My only point is a small one - that there are times when a team simply is motivated to lose - or at least motivated to not put on their best game.

So - from a fan perspective - if I'm sitting there near the end of a season watching a terrible team - I would prefer it if I knew that at least the team was deliberately jockeying for a great pick for next year than knowing they were just disinterested in playing.

twiffer said...

gotta disagree on the premise that, if they were to jump straight from high school, they'd be less known. because it's not the case. people may not see the kid play, but they'll have heard about him. this guy, for instance, comes to mind.

i find interest in sports drafts rather odd, but that's likely because i really only follow baseball. and frankly, the baseball draft just doesn't matter all that much.

JohnMcG said...


Keep looking...

Drafted: 1996, 1st round, 13th pick by Hornets

That was an admiittedly stacked draft, but people weren't losing on purpose to get a hold of Kobe, and his hometown Sixers passed on the chance to draft him.

I would say that the past year has significantly increased the probablility that Durant won't be a bust, and even more significatly increased the fans' perception of the probablility that he won't be a bus.



It's true every other team doesn't go into every game wanting to win it at all costs. This plays out in a number of ways -- having pitch counts on young starting pitchers, resting regulars, saving a trick play, etc.

But it seems this year we've crossed a line from not going all-out to win and trying to lose. What people are paying to watch is competition. Without that, we may as well be watching the WWE

Anonymous said...

When the outcome doesn't matter, there is no difference between sport and wwe. That's a fact of life for any sport - and it plays against the very best teams as much as it does against the very worst.

But then again I think even that's wrong. The team that's locked up the playoff spot should be taking care of it's stars before the playoff starts - that's really not wwe. And those bad team really should have their stars get surgery now rather than when the season's over.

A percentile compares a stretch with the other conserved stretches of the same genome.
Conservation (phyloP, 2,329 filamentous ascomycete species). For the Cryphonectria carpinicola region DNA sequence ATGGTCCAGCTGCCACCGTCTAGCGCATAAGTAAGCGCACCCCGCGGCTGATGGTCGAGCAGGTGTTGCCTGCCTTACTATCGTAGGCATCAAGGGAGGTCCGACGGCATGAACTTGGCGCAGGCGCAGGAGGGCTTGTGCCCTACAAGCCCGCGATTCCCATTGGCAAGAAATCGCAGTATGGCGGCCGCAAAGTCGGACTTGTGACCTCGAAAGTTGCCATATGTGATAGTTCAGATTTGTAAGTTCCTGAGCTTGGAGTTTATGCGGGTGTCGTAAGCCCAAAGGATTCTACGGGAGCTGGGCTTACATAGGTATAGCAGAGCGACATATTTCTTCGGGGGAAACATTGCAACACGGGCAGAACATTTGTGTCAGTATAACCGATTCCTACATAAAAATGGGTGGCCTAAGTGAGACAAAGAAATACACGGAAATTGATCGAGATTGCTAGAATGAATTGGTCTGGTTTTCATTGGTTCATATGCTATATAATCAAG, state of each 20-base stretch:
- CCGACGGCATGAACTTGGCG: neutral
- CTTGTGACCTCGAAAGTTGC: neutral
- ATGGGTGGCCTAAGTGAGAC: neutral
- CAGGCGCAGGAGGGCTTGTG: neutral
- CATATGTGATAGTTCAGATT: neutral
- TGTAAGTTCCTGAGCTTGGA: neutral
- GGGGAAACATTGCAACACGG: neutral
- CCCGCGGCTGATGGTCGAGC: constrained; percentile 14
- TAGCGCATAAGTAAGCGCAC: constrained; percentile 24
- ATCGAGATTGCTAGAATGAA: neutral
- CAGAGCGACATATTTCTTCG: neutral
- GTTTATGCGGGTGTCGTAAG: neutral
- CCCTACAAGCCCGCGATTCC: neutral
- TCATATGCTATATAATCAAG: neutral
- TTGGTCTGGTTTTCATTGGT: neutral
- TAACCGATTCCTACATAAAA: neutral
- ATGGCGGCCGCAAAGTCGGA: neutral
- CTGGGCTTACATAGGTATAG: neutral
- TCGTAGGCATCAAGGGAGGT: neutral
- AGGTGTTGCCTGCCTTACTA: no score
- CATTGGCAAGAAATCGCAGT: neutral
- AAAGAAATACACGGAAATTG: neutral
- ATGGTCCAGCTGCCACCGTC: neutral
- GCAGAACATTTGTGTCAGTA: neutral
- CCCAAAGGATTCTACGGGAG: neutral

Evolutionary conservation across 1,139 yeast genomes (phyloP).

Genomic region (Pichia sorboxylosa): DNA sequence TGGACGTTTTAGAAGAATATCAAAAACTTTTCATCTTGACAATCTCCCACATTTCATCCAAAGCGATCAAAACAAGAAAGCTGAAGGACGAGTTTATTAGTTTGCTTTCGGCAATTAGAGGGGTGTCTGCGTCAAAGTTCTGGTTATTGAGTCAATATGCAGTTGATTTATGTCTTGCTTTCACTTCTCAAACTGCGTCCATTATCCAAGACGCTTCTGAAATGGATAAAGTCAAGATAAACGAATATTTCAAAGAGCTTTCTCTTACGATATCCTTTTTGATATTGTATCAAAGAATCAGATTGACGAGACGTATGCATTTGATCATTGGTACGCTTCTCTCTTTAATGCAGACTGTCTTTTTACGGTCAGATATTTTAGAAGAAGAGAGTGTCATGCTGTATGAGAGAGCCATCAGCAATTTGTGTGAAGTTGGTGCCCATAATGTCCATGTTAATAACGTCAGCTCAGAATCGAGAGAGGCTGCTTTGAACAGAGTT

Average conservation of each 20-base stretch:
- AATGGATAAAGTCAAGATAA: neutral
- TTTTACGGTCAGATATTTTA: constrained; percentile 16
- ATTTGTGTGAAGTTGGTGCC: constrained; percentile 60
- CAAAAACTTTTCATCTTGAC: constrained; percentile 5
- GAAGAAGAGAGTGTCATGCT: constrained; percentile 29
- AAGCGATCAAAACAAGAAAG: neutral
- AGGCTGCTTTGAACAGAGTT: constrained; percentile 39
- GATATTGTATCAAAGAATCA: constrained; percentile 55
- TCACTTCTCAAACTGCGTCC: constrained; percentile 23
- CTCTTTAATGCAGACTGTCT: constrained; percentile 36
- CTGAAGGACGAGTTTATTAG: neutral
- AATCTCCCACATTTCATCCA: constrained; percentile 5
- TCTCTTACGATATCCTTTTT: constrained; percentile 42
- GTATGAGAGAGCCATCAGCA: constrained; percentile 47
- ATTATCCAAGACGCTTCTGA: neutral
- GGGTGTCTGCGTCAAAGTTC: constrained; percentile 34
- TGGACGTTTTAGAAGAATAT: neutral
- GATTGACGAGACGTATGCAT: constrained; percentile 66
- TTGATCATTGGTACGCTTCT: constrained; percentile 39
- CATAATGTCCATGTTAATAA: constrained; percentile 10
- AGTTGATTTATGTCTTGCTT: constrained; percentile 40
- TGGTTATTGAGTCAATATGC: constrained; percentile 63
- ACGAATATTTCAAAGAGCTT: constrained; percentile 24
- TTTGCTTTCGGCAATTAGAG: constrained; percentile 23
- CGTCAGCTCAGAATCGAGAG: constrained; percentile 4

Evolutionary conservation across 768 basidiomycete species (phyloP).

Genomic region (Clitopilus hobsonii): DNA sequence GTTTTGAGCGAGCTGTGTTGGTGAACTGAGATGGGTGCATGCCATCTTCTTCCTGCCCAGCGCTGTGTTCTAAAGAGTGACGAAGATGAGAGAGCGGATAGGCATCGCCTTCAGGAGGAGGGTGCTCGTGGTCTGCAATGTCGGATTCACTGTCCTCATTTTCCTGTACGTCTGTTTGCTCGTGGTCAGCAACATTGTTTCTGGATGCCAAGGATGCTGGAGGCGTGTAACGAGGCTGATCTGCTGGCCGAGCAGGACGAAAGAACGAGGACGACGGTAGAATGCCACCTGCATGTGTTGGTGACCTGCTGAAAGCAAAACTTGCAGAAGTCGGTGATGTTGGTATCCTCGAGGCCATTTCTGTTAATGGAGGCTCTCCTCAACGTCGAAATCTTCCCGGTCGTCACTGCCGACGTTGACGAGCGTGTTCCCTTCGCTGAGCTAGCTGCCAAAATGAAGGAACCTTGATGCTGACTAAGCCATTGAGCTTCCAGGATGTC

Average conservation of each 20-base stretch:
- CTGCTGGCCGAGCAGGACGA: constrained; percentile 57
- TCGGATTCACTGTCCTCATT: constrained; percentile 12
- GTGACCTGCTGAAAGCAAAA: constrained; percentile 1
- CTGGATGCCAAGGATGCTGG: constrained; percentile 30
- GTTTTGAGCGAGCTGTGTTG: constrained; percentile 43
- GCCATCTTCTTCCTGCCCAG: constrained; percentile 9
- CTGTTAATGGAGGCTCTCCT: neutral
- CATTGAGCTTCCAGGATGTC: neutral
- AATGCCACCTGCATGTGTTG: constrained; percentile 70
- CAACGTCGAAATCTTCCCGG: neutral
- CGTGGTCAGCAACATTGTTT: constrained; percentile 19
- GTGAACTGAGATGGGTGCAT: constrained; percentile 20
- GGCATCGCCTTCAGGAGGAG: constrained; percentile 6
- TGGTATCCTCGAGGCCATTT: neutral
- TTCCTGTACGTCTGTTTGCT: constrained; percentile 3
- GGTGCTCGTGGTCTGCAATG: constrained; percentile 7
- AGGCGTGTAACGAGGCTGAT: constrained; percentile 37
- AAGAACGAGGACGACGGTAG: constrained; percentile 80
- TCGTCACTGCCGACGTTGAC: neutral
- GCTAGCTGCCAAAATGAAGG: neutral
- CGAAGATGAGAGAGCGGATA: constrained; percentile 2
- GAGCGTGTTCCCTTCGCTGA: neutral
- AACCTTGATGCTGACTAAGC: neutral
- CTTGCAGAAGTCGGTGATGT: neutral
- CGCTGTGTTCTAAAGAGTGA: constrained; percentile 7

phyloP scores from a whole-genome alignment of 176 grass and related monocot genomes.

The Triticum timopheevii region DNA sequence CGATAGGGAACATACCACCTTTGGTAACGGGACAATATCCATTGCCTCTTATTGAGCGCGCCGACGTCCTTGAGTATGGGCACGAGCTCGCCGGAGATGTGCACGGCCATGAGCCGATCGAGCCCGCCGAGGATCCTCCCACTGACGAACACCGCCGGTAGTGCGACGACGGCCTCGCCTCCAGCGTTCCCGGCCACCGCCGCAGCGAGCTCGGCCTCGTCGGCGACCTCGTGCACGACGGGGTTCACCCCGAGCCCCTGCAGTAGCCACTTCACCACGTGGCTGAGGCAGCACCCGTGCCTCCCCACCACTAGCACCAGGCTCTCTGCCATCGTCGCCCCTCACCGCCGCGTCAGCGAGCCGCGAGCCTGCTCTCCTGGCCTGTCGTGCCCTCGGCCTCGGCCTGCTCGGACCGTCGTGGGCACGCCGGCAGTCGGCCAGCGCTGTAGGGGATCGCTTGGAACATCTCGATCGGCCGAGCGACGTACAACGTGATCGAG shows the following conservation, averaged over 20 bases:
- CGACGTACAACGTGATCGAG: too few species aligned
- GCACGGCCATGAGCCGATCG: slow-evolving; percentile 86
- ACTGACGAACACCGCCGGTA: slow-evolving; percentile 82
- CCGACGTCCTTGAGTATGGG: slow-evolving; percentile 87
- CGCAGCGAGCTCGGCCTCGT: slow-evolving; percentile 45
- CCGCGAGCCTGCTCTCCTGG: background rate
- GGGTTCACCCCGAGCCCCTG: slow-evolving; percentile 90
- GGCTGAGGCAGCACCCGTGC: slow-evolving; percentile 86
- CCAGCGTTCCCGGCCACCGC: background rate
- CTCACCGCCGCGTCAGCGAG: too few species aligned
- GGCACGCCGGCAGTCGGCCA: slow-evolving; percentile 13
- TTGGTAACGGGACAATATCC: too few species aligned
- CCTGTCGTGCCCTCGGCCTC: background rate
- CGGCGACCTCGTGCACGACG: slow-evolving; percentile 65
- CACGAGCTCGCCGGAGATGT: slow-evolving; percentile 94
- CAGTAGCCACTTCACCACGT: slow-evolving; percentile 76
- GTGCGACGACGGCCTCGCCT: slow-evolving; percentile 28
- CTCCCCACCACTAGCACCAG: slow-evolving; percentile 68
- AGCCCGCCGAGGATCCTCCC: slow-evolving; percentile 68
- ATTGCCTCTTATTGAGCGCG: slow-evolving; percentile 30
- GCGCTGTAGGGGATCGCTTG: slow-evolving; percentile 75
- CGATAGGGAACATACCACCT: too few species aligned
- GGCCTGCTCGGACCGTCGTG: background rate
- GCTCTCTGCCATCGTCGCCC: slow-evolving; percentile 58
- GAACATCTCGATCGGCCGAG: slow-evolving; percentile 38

And in fact - the outcome does matter in getting a better chance at the lottery, then awful teams are wise to try to lose, and I'd prefer to see my team do that than to see them lose out on the lottery. And that's definitely not wwe territory - it's just an aspect of the game.

It makes for weird games - but I guess ultimately, it's still different than wwe. It's just that in such games the goals are different.

JohnMcG said...


I'm not saying it's unwise for the teams to pursue this strategy under the current structure, but that it's a problem that the current structure makes this a wise strategy.

If your product is competitive basketball, and right now, about a quarter of the teams are trying to lose, that's not a good thing.

Maybe it's warming to the hearts of those supporting the losing team that their forbearance will be rewarded with a superstar rookie next year versus baseball where fans of the Kansas City Royals have nothing to look forward to.

twiffer said...

john: my point is everyone knew who he was, even though he was coming straight from high school. same with kevin garnett, etc. age doesn't matter as far as noteriety goes. there is just too much media saturation. i know who these guys are, and knew when they were entering the draft, and i don't follow the nba. at all. never even watched a full game on tv, let alone in person.

Anonymous said...

john - we really aren't disagreeing on much here - except that I just don't see it as a problem that a quarter of the teams are hoping to get a better lottery ticket.

16 teams outta 30 make it to adult round. That 6 to 8 teams outta the bottom 14 have given up and want to get a good draft choice doesn't bother me any more than the Pistons resting their veterans in their remaining games.

It's not just a consequence of the draft system - it's also a consequence of the playoff system. Summer vacation already started for about 10 teams or so.

This happens in every sport.

As for the KC Royals - baseball needs a better means of revenue sharing - I think that'd do it.